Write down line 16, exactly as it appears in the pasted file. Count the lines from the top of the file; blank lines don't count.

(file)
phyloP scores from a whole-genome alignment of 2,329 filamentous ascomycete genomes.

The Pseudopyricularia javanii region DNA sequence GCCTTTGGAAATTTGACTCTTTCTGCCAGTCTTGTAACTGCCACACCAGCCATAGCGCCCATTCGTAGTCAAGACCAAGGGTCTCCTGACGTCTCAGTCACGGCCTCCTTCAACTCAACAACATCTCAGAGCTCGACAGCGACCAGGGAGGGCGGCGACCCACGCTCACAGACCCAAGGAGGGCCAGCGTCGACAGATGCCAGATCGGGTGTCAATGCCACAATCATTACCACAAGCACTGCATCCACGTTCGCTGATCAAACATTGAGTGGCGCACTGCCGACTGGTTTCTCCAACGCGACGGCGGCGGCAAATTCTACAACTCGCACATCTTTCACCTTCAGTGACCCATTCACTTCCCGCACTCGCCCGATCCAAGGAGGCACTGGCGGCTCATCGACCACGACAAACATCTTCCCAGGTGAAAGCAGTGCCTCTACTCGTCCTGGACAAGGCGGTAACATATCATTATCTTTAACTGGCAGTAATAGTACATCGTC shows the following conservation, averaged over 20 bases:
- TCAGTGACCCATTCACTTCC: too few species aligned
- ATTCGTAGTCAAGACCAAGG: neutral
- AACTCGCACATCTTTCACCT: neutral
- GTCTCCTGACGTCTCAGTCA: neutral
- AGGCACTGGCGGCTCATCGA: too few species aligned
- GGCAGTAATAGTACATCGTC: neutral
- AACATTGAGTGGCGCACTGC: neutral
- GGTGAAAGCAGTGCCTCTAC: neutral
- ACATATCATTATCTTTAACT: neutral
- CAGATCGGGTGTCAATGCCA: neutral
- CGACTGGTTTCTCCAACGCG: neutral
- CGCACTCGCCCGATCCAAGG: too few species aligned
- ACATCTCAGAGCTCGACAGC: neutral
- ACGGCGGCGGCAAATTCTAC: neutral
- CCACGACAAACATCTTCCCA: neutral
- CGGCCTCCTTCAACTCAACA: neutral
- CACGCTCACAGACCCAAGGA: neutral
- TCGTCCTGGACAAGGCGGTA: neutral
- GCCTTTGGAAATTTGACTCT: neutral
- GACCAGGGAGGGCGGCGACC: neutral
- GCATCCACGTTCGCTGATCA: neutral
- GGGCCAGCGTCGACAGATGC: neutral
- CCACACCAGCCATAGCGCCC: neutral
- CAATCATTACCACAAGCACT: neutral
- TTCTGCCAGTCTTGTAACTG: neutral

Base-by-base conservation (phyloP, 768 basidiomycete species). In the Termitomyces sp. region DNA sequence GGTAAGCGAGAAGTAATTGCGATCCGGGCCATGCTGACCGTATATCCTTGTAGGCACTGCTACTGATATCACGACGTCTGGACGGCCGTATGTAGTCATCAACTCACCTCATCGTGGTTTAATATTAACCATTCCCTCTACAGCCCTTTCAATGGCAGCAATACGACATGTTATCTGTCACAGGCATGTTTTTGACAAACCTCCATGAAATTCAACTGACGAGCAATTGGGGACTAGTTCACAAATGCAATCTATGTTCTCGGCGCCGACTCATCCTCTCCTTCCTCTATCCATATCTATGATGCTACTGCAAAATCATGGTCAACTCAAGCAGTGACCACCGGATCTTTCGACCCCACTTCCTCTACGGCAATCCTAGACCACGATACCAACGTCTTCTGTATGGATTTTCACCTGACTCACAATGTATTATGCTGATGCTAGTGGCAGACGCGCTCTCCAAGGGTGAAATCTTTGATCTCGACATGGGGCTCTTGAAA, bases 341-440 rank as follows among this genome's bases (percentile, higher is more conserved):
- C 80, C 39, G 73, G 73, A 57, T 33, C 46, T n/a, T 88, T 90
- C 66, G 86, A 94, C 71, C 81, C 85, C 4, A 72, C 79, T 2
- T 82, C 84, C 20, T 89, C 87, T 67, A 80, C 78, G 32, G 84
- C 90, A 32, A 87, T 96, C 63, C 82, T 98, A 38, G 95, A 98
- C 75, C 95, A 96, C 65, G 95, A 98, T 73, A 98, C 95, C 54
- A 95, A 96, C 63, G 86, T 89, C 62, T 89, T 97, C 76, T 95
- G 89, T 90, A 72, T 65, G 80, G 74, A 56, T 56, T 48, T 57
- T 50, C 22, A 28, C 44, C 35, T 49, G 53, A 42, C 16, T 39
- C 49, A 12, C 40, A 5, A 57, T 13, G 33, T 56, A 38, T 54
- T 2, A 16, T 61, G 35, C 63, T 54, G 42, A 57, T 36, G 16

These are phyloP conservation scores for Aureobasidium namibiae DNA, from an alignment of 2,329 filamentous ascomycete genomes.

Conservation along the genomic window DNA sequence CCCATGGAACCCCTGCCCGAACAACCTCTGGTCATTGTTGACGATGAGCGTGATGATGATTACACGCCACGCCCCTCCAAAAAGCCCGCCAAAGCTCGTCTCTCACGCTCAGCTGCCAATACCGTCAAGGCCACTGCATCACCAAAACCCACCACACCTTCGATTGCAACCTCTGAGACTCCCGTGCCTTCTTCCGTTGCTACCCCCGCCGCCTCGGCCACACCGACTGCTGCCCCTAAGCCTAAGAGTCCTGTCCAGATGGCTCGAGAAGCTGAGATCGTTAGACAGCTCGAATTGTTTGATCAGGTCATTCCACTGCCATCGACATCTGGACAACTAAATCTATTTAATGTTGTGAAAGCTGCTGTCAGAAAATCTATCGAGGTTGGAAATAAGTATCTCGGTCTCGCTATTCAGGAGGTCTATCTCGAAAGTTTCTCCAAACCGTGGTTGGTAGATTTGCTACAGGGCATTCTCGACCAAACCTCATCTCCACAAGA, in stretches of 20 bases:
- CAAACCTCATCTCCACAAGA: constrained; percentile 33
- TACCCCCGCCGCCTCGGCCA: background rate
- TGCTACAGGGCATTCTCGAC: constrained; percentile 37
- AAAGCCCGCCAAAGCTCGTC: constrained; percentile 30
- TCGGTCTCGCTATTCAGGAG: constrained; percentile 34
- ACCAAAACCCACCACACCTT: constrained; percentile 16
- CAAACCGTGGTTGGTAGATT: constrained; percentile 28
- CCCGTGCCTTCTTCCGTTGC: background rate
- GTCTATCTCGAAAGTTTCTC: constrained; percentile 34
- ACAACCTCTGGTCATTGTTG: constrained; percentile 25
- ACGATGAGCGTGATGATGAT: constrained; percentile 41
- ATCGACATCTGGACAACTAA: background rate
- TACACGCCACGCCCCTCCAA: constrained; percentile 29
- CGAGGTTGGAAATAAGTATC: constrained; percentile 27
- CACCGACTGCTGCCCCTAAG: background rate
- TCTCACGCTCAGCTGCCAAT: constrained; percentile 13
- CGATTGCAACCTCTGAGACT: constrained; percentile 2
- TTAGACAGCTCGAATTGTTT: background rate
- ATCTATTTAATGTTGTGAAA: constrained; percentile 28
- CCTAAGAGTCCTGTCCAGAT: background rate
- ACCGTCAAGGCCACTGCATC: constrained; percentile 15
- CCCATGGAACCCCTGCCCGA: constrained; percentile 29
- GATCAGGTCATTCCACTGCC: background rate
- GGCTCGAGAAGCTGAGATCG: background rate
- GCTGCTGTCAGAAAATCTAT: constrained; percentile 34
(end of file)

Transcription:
- ACGGCGGCGGCAAATTCTAC: neutral